A few other readers wrote in suggesting the letter writer get a personal loan as a way of increasing their scores. Although personal loans can be a great help to people building credit, there’s really no point in increasing scores once they’re above about 760 on a 300-to-850 scale. Higher scores only get you bragging rights, and it would be a little silly to pay a lender unnecessary interest to get those.

Q&A: Retitling a deed after marriage

Dear Liz: Our house was titled “joint tenant with right of survivorship” after my husband inherited the property in 1998. As a same-sex couple, we were not married at the time. However, we legally married in 2013. Will one of us get the step-up in tax basis when the other passes, or do we have to retitle the house some way? We also want to avoid probate. We live in California.

Answer: As you know, California is one of the community property states that allows both halves of a property to get a step-up in tax basis when one spouse dies. This double step-up can be a huge tax saver, since none of the appreciation that happened before the death is taxed. Other community property states include Arizona, Idaho, Louisiana, Nevada, New Mexico, Texas, Washington and Wisconsin. In Alaska, spouses can sign an agreement to make specific assets community property.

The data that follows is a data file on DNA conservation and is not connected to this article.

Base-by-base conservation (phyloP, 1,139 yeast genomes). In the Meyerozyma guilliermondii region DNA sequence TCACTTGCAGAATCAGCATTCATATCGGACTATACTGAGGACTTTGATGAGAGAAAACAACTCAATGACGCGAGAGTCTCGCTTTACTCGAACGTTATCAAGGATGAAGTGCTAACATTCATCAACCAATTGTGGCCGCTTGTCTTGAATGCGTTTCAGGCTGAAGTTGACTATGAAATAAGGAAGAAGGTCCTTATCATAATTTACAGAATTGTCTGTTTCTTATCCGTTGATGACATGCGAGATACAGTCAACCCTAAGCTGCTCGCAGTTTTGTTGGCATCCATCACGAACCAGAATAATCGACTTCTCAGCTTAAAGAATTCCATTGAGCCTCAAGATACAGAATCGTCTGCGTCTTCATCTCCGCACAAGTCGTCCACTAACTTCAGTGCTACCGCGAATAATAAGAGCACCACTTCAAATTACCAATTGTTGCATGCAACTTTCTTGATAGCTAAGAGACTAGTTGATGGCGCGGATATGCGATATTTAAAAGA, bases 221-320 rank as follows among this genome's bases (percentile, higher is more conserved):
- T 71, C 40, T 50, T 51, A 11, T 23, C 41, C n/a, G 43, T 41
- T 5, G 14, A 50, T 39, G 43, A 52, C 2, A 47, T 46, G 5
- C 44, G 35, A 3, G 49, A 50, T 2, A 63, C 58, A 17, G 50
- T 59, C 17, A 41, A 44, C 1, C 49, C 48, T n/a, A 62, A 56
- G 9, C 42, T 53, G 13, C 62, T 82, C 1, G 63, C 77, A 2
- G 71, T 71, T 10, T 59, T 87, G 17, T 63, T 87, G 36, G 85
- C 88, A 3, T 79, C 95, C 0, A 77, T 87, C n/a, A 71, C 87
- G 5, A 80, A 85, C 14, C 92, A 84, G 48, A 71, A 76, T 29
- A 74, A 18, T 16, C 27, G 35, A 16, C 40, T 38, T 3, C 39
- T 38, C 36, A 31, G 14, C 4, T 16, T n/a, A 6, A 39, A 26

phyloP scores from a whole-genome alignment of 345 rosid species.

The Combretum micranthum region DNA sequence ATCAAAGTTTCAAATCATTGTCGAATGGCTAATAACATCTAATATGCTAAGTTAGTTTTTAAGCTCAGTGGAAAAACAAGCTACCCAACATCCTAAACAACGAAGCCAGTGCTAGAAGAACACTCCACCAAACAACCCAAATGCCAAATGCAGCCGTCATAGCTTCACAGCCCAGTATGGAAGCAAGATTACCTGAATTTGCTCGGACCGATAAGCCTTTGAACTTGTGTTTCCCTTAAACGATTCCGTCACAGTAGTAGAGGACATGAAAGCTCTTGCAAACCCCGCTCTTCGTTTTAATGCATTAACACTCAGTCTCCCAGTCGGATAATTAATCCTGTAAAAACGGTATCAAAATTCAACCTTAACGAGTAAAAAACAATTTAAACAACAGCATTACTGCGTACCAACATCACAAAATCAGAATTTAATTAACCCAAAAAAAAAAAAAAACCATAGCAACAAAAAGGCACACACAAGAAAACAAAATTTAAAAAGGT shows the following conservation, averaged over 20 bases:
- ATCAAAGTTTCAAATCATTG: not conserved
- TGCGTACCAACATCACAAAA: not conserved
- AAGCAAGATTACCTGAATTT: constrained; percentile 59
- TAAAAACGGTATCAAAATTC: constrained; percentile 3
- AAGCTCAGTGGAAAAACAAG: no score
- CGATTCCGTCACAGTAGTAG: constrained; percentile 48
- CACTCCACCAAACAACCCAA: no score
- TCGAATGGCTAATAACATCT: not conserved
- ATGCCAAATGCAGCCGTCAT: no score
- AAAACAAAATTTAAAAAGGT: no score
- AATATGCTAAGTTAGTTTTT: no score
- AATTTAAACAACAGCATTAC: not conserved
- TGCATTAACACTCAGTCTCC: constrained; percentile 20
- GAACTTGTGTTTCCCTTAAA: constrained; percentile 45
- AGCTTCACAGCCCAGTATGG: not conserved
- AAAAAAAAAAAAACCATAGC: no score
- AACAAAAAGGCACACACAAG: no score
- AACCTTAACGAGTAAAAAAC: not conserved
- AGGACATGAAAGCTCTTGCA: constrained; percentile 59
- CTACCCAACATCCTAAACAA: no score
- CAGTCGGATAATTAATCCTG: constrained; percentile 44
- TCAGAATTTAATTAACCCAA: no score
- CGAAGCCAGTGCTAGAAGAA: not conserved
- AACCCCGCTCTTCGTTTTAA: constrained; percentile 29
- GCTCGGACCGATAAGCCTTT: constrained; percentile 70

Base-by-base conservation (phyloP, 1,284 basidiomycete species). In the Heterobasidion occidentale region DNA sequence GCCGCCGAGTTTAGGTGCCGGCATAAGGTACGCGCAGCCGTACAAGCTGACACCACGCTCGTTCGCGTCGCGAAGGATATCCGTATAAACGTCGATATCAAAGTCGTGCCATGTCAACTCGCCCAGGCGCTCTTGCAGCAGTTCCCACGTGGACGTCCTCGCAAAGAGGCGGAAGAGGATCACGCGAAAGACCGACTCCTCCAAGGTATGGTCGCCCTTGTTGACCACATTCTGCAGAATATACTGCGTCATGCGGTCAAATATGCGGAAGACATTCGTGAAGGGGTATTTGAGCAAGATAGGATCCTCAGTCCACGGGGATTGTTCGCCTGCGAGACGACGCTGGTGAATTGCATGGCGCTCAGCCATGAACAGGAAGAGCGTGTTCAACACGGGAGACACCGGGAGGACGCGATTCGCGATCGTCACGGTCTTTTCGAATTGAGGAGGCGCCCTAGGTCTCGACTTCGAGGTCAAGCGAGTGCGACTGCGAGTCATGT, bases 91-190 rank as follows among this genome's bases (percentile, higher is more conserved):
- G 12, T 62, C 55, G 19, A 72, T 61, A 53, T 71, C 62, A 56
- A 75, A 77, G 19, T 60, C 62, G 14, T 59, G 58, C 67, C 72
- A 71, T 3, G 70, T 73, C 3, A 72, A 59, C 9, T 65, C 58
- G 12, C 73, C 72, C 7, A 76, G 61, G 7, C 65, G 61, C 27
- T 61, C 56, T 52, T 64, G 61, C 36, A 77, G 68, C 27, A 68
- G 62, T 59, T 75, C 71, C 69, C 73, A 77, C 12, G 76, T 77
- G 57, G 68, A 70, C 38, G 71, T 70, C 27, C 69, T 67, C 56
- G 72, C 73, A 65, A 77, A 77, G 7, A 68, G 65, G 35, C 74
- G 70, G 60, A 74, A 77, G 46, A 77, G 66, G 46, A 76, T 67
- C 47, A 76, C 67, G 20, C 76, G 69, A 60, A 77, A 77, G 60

In contrast, in common law states, only half of the property gets the step-up to a new tax basis when one spouse dies. The other half retains its original tax basis.

Although assets acquired during a marriage are generally considered community property regardless of how they’re titled, in your case the property was acquired before marriage. The current title of joint tenants with right of survivorship would avoid probate, but it will not achieve full step-up in basis when the first spouse dies, said Mark Luscombe, principal analyst for tax research firm Wolters Kluwer.

Q&A: Retirees and mobile home parks

Dear Liz: I’ve been following the discussion of the reader who was 70 and trying to decide between renting in a senior living facility versus buying a second-floor condo with no elevator. There is a third choice for people who are older and cannot stay in their present residence. We moved to a senior citizen manufactured-home park. It has a clubhouse, and before the COVID epidemic the park had all kinds of activities. It is a great place for seniors.

Answer: That’s a good suggestion and actually just one of many choices people have to age safely. Many mobile home parks are “naturally occurring retirement communities,” a term for areas that weren’t necessarily created for seniors but that nonetheless have a high concentration of older folks. At their best, these organic retirement communities provide services and activities that benefit seniors, including opportunities for socializing and the sense that their neighbors are looking out for them.